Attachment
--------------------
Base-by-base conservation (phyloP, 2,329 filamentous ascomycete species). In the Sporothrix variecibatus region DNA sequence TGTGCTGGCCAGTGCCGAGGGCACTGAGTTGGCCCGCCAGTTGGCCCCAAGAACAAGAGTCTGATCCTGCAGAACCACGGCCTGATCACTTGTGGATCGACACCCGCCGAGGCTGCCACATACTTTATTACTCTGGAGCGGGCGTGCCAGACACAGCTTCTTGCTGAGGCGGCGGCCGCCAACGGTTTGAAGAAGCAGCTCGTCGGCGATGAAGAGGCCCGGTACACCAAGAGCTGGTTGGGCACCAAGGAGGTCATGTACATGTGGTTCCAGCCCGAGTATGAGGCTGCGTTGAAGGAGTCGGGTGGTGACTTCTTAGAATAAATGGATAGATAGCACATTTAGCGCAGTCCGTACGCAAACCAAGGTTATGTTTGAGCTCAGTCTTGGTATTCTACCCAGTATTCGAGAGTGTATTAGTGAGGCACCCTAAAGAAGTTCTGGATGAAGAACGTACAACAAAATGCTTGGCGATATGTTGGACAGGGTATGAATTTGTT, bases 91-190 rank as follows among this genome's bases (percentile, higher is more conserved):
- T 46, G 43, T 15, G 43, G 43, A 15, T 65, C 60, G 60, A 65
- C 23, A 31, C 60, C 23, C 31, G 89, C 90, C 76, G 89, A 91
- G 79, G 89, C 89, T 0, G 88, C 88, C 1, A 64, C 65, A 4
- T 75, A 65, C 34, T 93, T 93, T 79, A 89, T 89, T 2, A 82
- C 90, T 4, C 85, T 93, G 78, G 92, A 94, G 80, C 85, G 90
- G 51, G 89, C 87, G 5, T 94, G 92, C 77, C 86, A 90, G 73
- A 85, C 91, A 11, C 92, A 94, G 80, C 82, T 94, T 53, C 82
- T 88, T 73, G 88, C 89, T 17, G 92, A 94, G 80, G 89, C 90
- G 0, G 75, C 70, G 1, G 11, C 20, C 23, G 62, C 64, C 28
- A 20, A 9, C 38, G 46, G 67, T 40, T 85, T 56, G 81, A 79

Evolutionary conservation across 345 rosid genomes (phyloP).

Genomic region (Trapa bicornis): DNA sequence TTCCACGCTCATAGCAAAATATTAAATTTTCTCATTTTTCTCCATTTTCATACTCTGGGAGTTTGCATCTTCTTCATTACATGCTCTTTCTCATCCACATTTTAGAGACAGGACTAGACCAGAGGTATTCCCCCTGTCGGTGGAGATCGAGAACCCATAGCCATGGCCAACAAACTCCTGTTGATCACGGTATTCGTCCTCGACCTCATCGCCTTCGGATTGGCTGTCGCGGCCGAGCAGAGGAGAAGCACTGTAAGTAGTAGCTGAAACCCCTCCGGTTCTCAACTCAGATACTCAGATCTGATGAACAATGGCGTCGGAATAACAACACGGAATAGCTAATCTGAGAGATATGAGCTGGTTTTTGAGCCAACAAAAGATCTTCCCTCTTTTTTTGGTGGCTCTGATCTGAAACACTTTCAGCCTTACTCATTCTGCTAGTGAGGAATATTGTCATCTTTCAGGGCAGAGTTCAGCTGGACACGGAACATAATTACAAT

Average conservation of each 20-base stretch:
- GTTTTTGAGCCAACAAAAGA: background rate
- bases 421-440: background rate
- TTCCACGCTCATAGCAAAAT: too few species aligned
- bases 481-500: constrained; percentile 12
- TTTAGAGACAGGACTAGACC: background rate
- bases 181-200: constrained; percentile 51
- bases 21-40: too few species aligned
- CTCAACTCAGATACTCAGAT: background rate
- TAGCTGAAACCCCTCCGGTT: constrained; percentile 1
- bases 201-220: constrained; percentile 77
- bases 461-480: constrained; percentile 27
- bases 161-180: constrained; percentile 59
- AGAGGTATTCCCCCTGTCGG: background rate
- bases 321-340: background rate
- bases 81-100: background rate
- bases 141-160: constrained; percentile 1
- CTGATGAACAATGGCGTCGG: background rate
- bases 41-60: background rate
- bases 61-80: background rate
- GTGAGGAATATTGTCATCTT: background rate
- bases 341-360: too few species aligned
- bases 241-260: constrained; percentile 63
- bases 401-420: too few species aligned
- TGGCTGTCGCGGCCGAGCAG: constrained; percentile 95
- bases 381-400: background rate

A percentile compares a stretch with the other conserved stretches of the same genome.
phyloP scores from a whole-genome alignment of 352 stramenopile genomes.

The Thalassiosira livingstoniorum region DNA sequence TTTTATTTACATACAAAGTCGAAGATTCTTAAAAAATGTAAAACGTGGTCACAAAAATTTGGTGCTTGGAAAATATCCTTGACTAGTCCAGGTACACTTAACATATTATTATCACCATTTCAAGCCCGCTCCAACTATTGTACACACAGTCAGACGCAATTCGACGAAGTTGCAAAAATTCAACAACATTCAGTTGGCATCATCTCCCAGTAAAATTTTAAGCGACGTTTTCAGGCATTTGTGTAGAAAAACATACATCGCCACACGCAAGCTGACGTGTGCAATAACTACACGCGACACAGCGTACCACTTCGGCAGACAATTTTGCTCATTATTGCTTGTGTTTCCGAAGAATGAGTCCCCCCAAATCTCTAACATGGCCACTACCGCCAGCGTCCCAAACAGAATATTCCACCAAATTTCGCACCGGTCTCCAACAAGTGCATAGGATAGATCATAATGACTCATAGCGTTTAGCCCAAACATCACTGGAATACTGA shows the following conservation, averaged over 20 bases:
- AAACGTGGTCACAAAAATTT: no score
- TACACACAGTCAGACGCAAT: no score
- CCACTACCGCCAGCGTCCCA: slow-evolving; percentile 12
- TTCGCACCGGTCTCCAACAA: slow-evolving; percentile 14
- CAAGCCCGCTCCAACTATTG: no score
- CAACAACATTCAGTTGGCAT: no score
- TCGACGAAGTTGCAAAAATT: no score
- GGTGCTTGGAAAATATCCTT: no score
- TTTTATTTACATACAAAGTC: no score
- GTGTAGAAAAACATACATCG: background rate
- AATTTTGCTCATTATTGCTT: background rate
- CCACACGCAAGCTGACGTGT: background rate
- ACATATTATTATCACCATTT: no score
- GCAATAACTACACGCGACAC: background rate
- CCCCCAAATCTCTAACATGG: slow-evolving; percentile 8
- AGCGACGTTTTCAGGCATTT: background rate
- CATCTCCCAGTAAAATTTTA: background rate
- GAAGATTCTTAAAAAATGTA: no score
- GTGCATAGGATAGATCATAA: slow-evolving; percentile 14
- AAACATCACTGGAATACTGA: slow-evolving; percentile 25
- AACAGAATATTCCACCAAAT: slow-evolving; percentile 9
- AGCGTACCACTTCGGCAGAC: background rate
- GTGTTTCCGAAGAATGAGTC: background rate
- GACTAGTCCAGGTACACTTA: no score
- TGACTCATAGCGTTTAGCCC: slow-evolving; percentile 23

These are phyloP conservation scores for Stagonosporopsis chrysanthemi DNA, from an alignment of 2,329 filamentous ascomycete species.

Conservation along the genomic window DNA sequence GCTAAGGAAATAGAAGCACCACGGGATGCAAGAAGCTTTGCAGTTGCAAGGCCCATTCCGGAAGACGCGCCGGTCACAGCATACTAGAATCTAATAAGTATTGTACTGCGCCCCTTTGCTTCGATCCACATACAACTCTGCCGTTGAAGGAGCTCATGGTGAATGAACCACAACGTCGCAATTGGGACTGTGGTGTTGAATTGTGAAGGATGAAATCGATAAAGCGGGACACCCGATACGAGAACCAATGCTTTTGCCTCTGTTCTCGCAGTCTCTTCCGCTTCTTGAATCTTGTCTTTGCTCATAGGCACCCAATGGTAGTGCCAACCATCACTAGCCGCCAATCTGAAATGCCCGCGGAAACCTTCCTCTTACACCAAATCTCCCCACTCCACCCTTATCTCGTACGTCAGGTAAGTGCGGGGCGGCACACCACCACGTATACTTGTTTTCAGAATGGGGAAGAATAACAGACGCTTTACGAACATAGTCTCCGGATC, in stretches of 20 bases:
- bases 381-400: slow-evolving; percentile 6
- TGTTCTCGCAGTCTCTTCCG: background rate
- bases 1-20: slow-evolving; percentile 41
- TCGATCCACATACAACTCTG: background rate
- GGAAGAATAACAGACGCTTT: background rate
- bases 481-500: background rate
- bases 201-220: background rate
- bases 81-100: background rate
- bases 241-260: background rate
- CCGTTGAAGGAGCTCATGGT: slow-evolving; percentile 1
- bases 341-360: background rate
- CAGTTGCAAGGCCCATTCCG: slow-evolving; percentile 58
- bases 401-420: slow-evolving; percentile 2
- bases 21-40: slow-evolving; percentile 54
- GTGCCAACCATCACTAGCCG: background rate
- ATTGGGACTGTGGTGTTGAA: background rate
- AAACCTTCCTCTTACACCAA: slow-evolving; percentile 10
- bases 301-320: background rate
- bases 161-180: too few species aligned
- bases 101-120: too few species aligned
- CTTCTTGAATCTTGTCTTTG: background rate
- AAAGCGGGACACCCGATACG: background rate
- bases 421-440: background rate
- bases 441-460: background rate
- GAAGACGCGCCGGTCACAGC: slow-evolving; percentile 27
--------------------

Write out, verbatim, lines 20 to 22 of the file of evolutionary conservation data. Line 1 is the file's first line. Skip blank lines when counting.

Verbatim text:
- bases 181-200: constrained; percentile 51
- bases 21-40: too few species aligned
- CTCAACTCAGATACTCAGAT: background rate